The final theme is information. Again, there are two pieces. First, I’ve been working on streamlining my information diet over the past couple of weeks. I massively cut down on my news consumption and went through a review of every source I regularly consume on Feedly. I also took a good look at my work email flow and consumption habits and have made a few changes. The idea here is to be a lot more conscious about this as I still check my email and feeds far more than I’d like. The second piece of this theme is doubling down on reading books. I have a reading list that I cannot wait to get to. And, I’d like to spend more time on deep book reading over shallower sources.

I expect to see a step change in my level of engagement/consciousness if I work through these sub themes. But, as with all good processes, the journey is sure to be filled with learning. While seeking to understand will help me improve on my interactions with others, I see my approach to health and information as crucial. The better my health and information diets, the more energy I expect to have to be engaged through the day.

Lots of work to do. Onward.

PS: Peter Koehler, a reader, has done a nice job co-creating “The New Years Reader” – to be read aloud and shared with your close friends and family. Hope you enjoy reading it as much as I did. I contributed a thought to it as well. The theme should look familiar to you. :)

“We are a by-product of our questions. Perhaps we stop asking ourselves about how we can be better/best at something this year and, instead, ask ourselves – “How can I be engaged every day? How can I make sure I am being conscious about my decisions?”

All this would take is a commitment to spend 3 minutes to ask yourselves these questions at the start of your day, every day. And, a calendar reminder to re-commit to this habit every weekend.

Wishing you more engaged, more conscious days this new year. As we live our days, so we live our lives…”

I would never behave like that

When we see behavior we don’t like, it is tempting to write it off. “I would never behave like that” or “how could he/she do that?” might feels appropriate.

But, is it?

Would you really “never” behave like that? Given the same upbringing and an identical situation, you probably would, too.

Instead, a better question is – “what would it take for me to behave like that?”

There always are a few situations that might result in behavior you didn’t like. Perhaps if you felt out of luck and stressed? Or, if you felt desperate to find a job? And, what if you were in financial stress? Or, if that behavior was rationalized because of good results in the past?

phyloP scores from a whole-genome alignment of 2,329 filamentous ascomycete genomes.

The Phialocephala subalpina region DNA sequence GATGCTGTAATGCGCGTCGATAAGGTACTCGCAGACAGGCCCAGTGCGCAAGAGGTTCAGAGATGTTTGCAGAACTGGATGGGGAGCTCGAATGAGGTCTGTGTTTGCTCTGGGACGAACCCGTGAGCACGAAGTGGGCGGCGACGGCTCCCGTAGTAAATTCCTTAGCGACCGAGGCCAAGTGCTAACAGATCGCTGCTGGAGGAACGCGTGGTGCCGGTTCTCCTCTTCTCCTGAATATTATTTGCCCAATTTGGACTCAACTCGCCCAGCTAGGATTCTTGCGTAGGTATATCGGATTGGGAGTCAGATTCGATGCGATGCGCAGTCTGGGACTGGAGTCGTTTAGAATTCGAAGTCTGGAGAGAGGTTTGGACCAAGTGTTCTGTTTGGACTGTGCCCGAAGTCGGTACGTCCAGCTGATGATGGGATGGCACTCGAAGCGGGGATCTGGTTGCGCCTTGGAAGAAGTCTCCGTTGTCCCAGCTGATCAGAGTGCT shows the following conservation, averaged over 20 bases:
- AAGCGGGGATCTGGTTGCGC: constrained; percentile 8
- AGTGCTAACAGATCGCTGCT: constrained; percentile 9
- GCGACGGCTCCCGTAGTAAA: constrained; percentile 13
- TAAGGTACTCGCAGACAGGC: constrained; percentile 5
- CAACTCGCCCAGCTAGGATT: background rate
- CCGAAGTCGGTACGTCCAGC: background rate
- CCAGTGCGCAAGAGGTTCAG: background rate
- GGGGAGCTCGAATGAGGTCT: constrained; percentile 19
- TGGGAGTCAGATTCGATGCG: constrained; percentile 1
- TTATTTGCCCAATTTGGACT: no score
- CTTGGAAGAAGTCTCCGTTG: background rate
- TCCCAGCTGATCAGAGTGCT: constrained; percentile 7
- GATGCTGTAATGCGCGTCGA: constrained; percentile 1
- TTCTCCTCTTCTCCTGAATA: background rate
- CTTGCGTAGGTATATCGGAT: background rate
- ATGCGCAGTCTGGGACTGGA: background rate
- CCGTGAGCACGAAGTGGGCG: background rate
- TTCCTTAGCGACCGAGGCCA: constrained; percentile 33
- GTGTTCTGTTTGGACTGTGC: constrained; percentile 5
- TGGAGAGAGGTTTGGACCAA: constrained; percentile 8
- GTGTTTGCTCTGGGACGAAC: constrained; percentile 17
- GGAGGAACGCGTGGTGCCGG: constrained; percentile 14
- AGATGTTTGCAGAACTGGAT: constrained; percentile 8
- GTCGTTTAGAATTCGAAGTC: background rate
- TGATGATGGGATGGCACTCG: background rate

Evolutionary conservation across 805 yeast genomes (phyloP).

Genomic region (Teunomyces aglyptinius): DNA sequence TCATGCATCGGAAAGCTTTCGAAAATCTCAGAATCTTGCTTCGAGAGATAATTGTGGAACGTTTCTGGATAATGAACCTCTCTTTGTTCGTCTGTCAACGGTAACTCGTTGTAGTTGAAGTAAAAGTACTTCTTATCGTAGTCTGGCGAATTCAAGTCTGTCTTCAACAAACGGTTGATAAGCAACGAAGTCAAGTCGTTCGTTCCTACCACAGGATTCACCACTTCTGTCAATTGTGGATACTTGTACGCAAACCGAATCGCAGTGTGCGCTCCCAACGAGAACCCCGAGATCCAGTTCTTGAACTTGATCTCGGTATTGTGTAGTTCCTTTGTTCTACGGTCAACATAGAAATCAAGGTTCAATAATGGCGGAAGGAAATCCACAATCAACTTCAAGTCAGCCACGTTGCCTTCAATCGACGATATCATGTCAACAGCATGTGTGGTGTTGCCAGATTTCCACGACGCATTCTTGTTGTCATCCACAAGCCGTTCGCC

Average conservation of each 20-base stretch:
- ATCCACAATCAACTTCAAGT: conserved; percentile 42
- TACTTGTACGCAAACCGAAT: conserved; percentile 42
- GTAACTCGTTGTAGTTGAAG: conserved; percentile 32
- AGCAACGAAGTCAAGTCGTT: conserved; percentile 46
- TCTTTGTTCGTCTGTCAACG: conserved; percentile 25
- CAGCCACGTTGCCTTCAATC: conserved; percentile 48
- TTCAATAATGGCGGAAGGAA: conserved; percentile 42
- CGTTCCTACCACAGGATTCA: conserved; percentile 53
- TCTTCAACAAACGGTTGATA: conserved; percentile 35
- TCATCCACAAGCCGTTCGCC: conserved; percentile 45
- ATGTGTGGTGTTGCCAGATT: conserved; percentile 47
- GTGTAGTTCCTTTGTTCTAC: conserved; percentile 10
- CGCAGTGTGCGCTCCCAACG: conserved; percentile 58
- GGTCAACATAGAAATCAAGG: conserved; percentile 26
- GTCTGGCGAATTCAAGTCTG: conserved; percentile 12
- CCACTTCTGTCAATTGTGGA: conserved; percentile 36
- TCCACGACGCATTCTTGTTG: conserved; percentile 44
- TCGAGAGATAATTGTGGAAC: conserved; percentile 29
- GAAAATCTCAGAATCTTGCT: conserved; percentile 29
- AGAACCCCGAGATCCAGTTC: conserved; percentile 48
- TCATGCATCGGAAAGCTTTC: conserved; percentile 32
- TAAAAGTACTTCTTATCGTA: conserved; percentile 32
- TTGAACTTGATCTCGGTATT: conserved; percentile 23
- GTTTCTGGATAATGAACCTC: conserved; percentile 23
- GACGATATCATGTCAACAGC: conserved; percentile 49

Asking the “what would it take?” question inspires more empathy than the write off. It is also a lot less hypocritical.

We are only as kind to others as we are to ourselves. One way, then, to be kinder is to learn to be kinder to ourselves. But, the other approach works, too. As we learn to be kinder to others, we learn to be kinder to ourselves.

Also, as a rule, it is good to be careful with “always” and “never.”

Private victories, public victories

Segmentation is one of the basic marketing tenets. If you build a product, target a segment that will love its strengths and ignore its shortcomings. Similarly, if you want to build a blog that becomes massive (assuming you aren’t someone famous already), you are better off focusing on some niche. Examples of such niches are productivity, personal finance, minimalism, health, etc. Going after learning in as broad a sense as this blog does isn’t a winning strategy. For those of you manage to stick on despite this very broad focus, I try every once a while to explain what this blog is about. An idea that will help frame this is – private victories precede public victories.

I am re-reading the 7 Habits very slowly. And, it was nice to be reminded of the logic behind Covey’s structure – focus first on private victories and, only then, will public victories follow. This is the basis of the character ethic that Covey describes. It is about bringing a certain sustainability into life and happiness by being effective. So, what does that even mean?

I’ll go back to my concentric priorities image. If we think of the world as a series of priorities – you, your people, your work and your community – private victories are focused on you, your people/relationships and parts of your work.

The principle is straight forward – you will be able to lead others only once you lead yourself. And, to lead yourself, you have to first understand how to be proactive, to think long term while focusing on what you control and learn to prioritize.

The first time I read Covey’s book, I spent all my time attempting to put the “private victories” portion in action. I had such a long way to go. However, as I read it now, I feel more comfortable with this portion of the book. I am still giving it plenty of thought but I find myself thinking about optimizing existing approaches versus building them from scratch. This process has taken 7 years. And, I’m sure it’ll be a few more years before I spend more of my time attempting to live part II.

How does this relate to this blog? I write about what I most need to learn. And, this blog is and has been shamelessly self focused over the past 8 and a half years. That will likely change with a time. But, for now, it is me teaching myself how to develop a perspective that is both effective and kind. That is why this blog is some parts happiness and other parts productivity, minimalism, some finance, health etc. It isn’t the most effective marketing strategy and is certainly not a case study in segmentation. But, I don’t intend this to be any of that.

This is about growing into character – one learning at a time, over a very long time. It is hard work. But, it is also an awesome process. As is evident in the sheer number of topics I write about, there isn’t any prescribed way to go about this process. Sure, there are a few principles that help. But, for the most part, you are on your own. It is just a journey that requires consciousness and engagement.

And, mostly, it is a journey.

PS: “For those of you manage to stick on despite this very broad focus, I try every once a while to explain what this blog is about.” – if you’ve stuck around for a while, you probably don’t need an explanation. So, you probably guessed this – this is more a reminder of the “why” for me than it is for you. Thank you for your attention. :)